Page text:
A boot stamping on a human face…by Quincy
…forever. But, if San Francisco’s most famous street vendor has anything to say about it, that boot will be well-shined:
He sleeps under a bridge, washes in a public bathroom and was panhandling for booze money 11 months ago, but now Larry Moore is the best-dressed shoeshine man in the city. When he gets up from his cardboard mattress, he puts on a coat and tie. It’s a reminder of how he has turned things around.
In fact, until last week it looked like Moore was going to have saved enough money to rent a room and get off the street for the first time in six years. But then, in a breathtakingly clueless move, an official for the Department of Public Works told Moore that he has to fork over the money he saved for his first month’s rent to purchase a $491 sidewalk vendor permit.
“I had $573 ready to go,” Moore said, who needs $600 for the rent. “This tore that up. But I’ve been homeless for six years. Another six weeks isn’t going to kill me.”
The bureaucrat told Moore that she found out about his business after reading about his success in this paper.
Most amazingly, Moore was not even indignant and sought to play by the rules, only to have more barriers thrown in his path:
Moore is nothing if not dutiful. He attempted to work his way through the byzantine city government channels, although he didn’t get much help.
“I guess my gripe is that when the city came by and told him to get his papers in order but couldn’t tell him how to do it,” said Travis See, who manages the Custom Shop Clothiers on the corner of Market and New Montgomery. “This lady couldn’t even tell him which building to go to so he could stand in line and waste all day.”
When Moore found the permit application, he got a money order and headed down to the appropriate department to pay. But because he didn’t have a valid ID card, they wouldn’t take his money.
Through all this, Moore maintains a positive attitude and wants to be an upstanding citizen:
The only one who isn’t furious about this is Moore. He insists that city functionaries are giving him a break because they are letting him continue to shine shoes while he waits for a copy of his birth certificate to be sent from Kansas. Once it arrives they will allow him to get an ID card and then hand over almost every cent he has.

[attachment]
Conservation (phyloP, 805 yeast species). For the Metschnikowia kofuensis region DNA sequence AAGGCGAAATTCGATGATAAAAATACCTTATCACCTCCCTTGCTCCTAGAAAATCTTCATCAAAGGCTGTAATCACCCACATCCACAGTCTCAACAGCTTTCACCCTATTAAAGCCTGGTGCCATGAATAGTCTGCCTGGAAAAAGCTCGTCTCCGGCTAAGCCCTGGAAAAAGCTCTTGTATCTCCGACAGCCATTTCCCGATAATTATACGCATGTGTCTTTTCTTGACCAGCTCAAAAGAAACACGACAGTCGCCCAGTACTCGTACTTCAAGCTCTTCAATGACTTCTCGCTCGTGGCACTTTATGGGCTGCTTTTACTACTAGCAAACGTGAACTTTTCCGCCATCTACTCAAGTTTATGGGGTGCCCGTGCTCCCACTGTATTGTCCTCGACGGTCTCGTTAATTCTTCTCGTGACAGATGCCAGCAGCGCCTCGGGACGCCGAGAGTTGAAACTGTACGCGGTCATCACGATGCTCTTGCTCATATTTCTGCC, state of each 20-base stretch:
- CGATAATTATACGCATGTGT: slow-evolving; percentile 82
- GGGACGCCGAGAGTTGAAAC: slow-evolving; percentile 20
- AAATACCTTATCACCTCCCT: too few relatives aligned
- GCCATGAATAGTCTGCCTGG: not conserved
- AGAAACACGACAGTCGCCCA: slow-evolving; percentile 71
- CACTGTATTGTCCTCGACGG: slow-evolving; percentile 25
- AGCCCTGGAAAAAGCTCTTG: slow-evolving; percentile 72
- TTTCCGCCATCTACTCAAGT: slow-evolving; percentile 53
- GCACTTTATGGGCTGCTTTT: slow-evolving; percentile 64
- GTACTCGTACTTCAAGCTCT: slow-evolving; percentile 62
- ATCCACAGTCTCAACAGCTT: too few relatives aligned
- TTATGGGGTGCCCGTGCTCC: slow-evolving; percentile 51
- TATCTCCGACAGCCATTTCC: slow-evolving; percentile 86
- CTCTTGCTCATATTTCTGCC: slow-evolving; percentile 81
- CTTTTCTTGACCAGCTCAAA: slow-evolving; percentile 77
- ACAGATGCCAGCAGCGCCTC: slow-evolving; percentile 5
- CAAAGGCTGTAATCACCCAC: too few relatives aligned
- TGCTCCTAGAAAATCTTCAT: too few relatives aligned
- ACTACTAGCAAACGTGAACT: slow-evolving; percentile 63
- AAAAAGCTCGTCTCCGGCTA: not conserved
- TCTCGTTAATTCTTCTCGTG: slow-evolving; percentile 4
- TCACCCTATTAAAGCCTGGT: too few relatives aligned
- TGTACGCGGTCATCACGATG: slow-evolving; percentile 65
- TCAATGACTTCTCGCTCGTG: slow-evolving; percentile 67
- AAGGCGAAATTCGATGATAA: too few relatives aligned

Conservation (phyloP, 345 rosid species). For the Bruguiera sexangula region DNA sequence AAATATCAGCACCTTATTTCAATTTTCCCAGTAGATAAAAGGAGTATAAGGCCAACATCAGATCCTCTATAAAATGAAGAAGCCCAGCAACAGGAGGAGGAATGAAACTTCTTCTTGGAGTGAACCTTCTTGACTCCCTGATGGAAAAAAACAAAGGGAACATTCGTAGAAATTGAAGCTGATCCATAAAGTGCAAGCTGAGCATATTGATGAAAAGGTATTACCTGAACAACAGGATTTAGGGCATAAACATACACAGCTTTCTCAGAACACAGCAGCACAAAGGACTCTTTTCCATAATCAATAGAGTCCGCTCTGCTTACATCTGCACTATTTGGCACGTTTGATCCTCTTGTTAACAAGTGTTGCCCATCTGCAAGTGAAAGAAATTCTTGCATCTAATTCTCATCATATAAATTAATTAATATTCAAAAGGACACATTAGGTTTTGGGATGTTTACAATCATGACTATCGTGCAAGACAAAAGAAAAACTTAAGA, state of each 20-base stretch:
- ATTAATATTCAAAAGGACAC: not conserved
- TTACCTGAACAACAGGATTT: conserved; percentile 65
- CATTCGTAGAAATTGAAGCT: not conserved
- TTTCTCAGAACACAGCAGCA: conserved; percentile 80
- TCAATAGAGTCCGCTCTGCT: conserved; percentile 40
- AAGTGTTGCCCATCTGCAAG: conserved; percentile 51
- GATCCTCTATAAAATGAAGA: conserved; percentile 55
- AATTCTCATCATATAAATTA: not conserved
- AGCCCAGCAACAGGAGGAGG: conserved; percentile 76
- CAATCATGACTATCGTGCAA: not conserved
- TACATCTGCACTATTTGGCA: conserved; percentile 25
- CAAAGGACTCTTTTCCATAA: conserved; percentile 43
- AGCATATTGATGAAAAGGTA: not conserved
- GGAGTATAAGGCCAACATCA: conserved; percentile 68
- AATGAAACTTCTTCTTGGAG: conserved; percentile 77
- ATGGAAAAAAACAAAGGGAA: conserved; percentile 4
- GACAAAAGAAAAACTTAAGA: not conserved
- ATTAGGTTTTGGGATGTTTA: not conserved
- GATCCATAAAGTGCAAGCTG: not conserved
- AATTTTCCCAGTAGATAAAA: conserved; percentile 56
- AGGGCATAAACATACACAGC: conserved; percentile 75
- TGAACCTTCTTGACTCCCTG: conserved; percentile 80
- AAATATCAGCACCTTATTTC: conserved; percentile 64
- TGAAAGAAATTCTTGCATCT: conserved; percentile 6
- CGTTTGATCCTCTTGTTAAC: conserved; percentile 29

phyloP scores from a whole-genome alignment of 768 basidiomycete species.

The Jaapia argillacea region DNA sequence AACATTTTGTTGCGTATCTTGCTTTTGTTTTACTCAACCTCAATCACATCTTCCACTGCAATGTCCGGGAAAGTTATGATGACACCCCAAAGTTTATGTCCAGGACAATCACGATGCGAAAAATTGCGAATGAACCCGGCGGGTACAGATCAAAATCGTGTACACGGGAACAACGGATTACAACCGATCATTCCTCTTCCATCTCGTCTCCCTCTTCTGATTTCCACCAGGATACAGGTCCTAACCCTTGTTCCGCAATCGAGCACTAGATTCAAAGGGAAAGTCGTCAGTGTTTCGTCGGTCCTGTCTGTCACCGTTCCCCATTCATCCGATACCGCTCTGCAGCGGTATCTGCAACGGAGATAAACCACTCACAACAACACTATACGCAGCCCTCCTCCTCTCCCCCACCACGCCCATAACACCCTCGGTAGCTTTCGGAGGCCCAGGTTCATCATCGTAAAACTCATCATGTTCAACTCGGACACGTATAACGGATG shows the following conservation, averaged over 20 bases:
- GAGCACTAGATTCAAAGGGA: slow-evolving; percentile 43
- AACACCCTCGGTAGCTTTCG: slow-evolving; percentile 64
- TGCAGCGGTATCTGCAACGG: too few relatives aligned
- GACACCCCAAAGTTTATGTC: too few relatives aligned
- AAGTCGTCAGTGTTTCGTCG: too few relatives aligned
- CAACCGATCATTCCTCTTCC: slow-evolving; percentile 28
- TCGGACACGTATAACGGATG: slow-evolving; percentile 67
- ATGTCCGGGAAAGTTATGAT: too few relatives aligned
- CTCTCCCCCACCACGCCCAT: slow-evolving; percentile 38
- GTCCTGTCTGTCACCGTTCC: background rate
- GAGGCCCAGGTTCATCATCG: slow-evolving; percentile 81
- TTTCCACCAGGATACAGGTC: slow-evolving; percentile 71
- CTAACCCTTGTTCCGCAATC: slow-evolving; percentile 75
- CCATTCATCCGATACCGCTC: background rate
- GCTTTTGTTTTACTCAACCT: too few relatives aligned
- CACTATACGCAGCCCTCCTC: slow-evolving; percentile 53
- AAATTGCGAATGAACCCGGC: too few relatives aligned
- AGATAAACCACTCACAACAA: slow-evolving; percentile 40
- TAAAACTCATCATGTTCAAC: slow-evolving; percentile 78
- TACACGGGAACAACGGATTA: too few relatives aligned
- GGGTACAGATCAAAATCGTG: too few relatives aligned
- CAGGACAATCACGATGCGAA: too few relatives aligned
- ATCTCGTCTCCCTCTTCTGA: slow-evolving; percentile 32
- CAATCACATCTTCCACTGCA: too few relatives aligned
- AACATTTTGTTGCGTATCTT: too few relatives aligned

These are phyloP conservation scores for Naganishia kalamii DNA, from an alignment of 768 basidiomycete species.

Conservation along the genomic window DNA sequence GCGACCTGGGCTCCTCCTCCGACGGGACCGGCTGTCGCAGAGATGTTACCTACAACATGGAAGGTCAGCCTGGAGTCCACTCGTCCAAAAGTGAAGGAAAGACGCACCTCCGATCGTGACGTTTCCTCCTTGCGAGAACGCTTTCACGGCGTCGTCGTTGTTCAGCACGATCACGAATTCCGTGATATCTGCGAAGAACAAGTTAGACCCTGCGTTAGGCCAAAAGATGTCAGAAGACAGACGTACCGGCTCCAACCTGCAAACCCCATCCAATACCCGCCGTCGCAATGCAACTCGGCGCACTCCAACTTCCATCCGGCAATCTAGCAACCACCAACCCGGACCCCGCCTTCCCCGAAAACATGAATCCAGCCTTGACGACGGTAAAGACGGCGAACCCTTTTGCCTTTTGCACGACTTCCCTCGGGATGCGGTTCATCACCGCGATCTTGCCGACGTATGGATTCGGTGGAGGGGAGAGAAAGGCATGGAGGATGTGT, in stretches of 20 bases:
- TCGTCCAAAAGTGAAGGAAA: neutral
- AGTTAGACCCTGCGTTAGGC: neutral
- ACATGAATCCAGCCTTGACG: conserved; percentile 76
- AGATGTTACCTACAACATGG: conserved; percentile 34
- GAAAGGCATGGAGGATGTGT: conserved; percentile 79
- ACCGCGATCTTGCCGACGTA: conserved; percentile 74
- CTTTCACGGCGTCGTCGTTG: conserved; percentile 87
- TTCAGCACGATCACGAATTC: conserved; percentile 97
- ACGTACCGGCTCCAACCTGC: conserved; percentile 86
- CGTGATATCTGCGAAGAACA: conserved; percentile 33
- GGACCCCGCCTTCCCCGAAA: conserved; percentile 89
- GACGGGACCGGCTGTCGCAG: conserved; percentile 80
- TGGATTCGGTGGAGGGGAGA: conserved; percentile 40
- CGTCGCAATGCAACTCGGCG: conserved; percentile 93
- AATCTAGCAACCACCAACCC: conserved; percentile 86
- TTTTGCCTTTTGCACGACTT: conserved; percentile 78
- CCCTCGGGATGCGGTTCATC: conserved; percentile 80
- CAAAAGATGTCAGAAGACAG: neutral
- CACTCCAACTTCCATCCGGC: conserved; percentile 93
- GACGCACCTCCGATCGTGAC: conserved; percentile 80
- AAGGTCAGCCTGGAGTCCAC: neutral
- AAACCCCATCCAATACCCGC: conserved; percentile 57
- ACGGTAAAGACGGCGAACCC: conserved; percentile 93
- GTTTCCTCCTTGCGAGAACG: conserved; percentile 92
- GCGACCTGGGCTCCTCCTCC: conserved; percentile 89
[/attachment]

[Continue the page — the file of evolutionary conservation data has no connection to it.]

I feel compelled to say that Moore is a better man than I. He’s faced the tyranny of the petty bureaucrat with incredible composure, and he deserves every shred of respect and help he’s gotten for this. Fortunately for Mr. Moore, the situation seems to be working out for him:
Reiskin told him his department would help set up the permit, the Homeless Outreach Team van pulled up to see if he wanted to talk about supportive housing, and homeless coordinator Dariush Kayhan sat down in the chair as soon as Reiskin’s shoes were shined.
Moore said he was honored to see them but still charged them his usual fee, $7. (It’s $5 if you are unemployed.)
Moore has set aside the $491 for the permit, which he’ll get as soon as his birth certificate arrives from Kansas and he can get a municipal ID card.
In retrospect, it’s easy to see how this mess started. Usually when a city worker tells a street vendor to get a permit, the response is excuses and vague promises. They didn’t expect Moore to take them seriously.
But Moore is a man on a mission.
“I want to be on this corner,” he said. “But you know what? You need me on this corner. You got people in this city getting a free room and free medical but they aren’t doing nothing with their lives. I want people to see me and say, ‘There’s a guy working hard.’ ”
If you’d like to see that, stop by his stand on Market. He starts at 9:30 in the morning, although he might sleep in a little today.
“I am going to go get a room tonight for the whole week,” he said. “I deserve that. At least I think I do.”
I’m very glad Larry Moore will end up sleeping in a bed tonight, and that in the end the generosity of the people of San Francisco has made sure he will be able to pay both his rent and the city.
However, that resolution is a case of the exceptional, while the bureaucracy remains the way of life in San Francisco. As this case shows, it’s a way of life that deserves to be questioned. Are the people of San Francisco better off because Larry Moore had to waste time and money having a birth certificate sent 1,500 miles so the city could verify his identity? Are the people better off with $491 of this man’s money going to the city rather than a landlord? Will Larry Moore suddenly provide service any better because he now has the benediction of the Department of Public Works?
These questions raise the most important one… Just who are these permits supposed to serve?